First, it depends what you mean by “skilled.” A century ago, simply weeding out illiterates could result in an immigrant flow more skilled than the native population. In modern America, with some 30 percent of the native-born having bachelor’s degrees or higher, any broad increase in the labor force’s educational attainment would require an immigration flow that was substantially more educated — 60 or 80 percent degree holders. This is improbable if only for mathematical reasons; fully one-third of the current immigration flow is spouses and minor children of U.S. citizens, which will not be cut, meaning that there’s a lot less wiggle room for increasing skilled immigration than people suppose, if you’re going to keep the overall level the same.

And would large-scale skilled immigration even be good for Americans (who are supposed to be the beneficiaries of their government’s policies)? In Heaven’s Door, Harvard economist (and NRO contributor) George Borjas speculates on the effects of admitting 1 million college-graduate immigrants per year. He estimates that after a decade and a half of such a flow, the wages of native-born college grads would be reduced by 15 percent. What’s more, this reduced return on investment in college would translate into a 15 to 30 percent drop in native college enrollment, turning college attendance into yet another “job Americans won’t do.”

Some proponents of increasing skilled immigration acknowledge this effect and see it as a good thing. Alan Greenspan, for instance, in 2007 explicitly called for increased skilled immigration to reduce the wages of educated Americans and thus narrow the gap between rich and poor: “If we open up a significant window for skilled workers, that would suppress the skilled-wage level and end the concentration of income.” The National Science Foundation way back in 1989 said more foreign Ph.D. candidates needed to be imported to “hold down the level of Ph.D. salaries.”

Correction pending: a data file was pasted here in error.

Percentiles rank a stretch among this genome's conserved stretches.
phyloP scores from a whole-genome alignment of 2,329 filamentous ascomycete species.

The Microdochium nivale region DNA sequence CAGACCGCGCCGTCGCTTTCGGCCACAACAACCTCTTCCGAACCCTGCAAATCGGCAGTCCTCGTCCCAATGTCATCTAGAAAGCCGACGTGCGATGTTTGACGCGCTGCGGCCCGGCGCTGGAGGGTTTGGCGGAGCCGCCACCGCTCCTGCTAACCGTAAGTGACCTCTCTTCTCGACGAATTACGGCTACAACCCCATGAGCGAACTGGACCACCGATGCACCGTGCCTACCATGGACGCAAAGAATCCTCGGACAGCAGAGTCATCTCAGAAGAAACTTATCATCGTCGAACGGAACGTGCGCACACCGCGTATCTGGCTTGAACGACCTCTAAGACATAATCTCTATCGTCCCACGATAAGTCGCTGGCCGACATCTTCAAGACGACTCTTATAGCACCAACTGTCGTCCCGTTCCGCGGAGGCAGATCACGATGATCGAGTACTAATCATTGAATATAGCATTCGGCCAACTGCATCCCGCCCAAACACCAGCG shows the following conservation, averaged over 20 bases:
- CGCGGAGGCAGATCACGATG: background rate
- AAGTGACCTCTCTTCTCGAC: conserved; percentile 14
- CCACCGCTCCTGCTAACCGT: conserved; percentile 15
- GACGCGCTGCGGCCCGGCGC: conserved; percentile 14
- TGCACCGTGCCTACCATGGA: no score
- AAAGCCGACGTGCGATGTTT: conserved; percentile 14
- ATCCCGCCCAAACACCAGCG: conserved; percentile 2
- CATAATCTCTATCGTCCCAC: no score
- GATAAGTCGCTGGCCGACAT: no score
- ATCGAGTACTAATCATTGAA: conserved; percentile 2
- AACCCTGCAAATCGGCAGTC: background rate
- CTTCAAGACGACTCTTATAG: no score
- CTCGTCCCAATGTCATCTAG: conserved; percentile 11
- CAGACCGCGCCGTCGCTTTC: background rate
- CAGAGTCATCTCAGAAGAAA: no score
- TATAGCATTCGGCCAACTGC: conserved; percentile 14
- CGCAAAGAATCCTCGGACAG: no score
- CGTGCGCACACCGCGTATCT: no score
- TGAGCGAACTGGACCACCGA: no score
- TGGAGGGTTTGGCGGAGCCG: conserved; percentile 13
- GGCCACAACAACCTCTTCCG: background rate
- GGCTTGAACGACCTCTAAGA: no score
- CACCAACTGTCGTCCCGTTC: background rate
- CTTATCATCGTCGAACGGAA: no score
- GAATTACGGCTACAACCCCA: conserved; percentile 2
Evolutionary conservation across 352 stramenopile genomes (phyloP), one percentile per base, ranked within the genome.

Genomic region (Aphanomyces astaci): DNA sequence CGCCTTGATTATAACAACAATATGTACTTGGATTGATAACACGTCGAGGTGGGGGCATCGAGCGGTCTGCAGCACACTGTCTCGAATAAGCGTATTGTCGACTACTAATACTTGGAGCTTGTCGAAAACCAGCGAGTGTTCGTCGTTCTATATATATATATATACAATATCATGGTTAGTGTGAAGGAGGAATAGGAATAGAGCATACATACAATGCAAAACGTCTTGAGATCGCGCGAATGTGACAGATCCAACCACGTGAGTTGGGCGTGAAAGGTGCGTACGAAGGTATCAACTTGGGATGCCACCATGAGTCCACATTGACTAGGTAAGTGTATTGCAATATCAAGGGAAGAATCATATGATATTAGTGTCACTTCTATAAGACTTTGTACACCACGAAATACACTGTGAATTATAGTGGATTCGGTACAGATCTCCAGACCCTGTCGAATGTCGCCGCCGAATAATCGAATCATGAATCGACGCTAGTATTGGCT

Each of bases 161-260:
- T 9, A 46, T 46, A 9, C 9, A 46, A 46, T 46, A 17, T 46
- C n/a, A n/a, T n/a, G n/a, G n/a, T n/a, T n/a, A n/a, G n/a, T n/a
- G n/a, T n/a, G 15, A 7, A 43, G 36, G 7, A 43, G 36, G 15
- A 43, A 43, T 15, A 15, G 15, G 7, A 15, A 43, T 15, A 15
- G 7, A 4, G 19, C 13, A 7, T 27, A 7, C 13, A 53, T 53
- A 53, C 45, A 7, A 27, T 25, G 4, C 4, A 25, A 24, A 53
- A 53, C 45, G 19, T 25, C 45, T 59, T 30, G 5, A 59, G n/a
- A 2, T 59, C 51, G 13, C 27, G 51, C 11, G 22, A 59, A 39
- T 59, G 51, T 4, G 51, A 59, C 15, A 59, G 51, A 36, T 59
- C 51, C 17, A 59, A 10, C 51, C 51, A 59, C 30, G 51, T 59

Levin and Salam next claim that a shift to higher-skilled immigration would facilitate assimilation. On its face this seems plausible. It’s certainly true that “concentrated ethnic poverty” hampers assimilation and that skilled immigrants are more likely to know English, have jobs, earn higher incomes, and live dispersed among Americans rather than in ethnic ghettoes. But assimilation is not a matter of bread (or even English) alone. Deep or patriotic assimilation — the development of an emotional and psychological attachment to America — may actually be less likely to occur among educated immigrants. Sociologist Douglas Massey and a co-author examined a large survey of new green-card recipients and concluded that “the bearers of skills, education, and abilities seek to maximize earnings in the short term while retaining little commitment to any particular society or national labor market over the long term.” They also note that “those with high levels of education are least likely to express satisfaction with the United States,” and thus less likely than others to plan on staying permanently or becoming American citizens.

In other words, increased high-skilled immigration risks importing even more cosmopolitans, strengthening the very “cosmopolitan consensus” for ever-higher immigration that Levin and Salam are arguing against.

Increased skilled immigration is fool’s gold. Instead, as I spelled out in these pages earlier this year, our country needs to narrowly define each category of immigrant: family immigration should be limited to spouses and minor children of U.S. citizens; humanitarian immigration to those who do not, and never will, have anywhere else to go; and skilled immigration to the genuine best and brightest, the top talents on the planet, whose presence can increase the nation’s productive capacity to such a degree that it offsets the other problems it creates.

— Mark Krikorian is executive director of the Center for Immigration Studies.